The Green Sheet Online Edition
June 07, 2007 • Issue 07:06:01
Vertical marketing verve
If you truly want to dominate a market, try vertical market saturation. A vertical market, also known as a niche market, consists of similar businesses in a specific industry with a well-defined set of needs.
One of the main reasons for selling to a vertical market is that it gives you an opportunity to specialize and become successful in a particular segment, rather than splintering your business into multiple sectors without realizing your full potential in any single area.
The POS terminals many of you sell to merchants are a good example of this. A variety of models and programming options are available to meet industry-specific needs.
Food industry businesses such as restaurants are turning to hand-held devices for processing transactions right at the table. POS setup for traditional brick-and-mortar retailers generally requires less portability.
However, it can be quite diversified in terms of business requirements as well as service and equipment needs.
The health care industry is another highly specialized vertical market. Medical offices frequently handle mailed-in payments from patients and insurance companies. This opens the door to a burgeoning market for back-office conversion.
With the promise of fewer trips to the bank and instant payment processing, more medical offices today are using back-office conversion technology to minimize costs and focus valuable human resources on the business of medicine.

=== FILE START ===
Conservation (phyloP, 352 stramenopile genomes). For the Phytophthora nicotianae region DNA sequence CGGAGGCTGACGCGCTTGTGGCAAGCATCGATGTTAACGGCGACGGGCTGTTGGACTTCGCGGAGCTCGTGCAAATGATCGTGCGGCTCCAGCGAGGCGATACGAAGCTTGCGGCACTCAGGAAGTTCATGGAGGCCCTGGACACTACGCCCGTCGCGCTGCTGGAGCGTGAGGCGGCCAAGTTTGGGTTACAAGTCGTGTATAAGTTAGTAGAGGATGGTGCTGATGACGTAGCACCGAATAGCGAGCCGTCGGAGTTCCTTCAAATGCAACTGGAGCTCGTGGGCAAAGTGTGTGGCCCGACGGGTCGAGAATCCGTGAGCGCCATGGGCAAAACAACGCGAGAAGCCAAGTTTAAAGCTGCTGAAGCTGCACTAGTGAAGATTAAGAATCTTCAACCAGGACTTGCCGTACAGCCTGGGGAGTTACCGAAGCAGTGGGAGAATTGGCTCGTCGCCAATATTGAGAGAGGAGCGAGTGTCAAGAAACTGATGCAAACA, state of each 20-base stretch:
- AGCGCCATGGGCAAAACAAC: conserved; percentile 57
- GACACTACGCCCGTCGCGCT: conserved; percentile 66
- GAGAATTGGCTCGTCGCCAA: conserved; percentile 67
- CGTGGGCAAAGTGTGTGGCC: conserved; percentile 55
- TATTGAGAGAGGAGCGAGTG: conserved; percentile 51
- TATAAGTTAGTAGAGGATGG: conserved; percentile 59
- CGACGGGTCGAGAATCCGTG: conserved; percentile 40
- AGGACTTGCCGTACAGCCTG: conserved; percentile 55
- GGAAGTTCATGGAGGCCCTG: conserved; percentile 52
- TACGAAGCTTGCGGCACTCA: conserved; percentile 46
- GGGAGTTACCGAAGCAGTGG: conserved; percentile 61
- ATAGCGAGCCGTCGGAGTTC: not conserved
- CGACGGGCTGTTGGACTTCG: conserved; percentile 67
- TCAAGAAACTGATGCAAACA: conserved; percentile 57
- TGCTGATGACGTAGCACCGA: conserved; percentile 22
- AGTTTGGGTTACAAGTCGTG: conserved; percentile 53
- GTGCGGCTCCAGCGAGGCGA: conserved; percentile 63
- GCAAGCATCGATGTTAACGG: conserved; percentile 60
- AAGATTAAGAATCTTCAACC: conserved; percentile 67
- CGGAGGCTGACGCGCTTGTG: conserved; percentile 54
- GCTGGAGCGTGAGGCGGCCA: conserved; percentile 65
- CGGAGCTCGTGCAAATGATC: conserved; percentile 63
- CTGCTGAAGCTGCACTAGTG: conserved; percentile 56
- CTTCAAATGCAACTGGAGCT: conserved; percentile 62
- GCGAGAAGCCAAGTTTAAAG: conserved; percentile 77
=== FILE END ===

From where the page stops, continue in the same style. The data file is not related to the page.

Begin with your base
How do you determine which vertical market is right for you? First, look at your existing merchant base, and ask for referrals from the most profitable businesses in your group.
Offer them something in exchange for their referrals, such as a personalized business gift or a gift card. Referral business is one of the most effective channels for building your merchant base and expanding further into a niche market.
There are several factors to consider when selecting a new vertical market:
- Whether most businesses in the sector have single or multiple locations
- Whether businesses in the market tend to sell small- or large-ticket items
- The reported average sales volume for businesses in the sector
- How adaptable the market is to cutting-edge technologies.
Become a joiner
Another way to determine which vertical markets to approach is to perform an online search of industry trade associations. Look for those with a large enough membership to support your effort. Search for organizations with at least 200 to 300 members.
Obviously, some industries will have greater sales potential than others. In industries wherein significant consolidation has occurred, you may have just one or two primary prospects, which is fine for the short-term.
But you will want to focus most of your energy on industries with a larger field of prospects.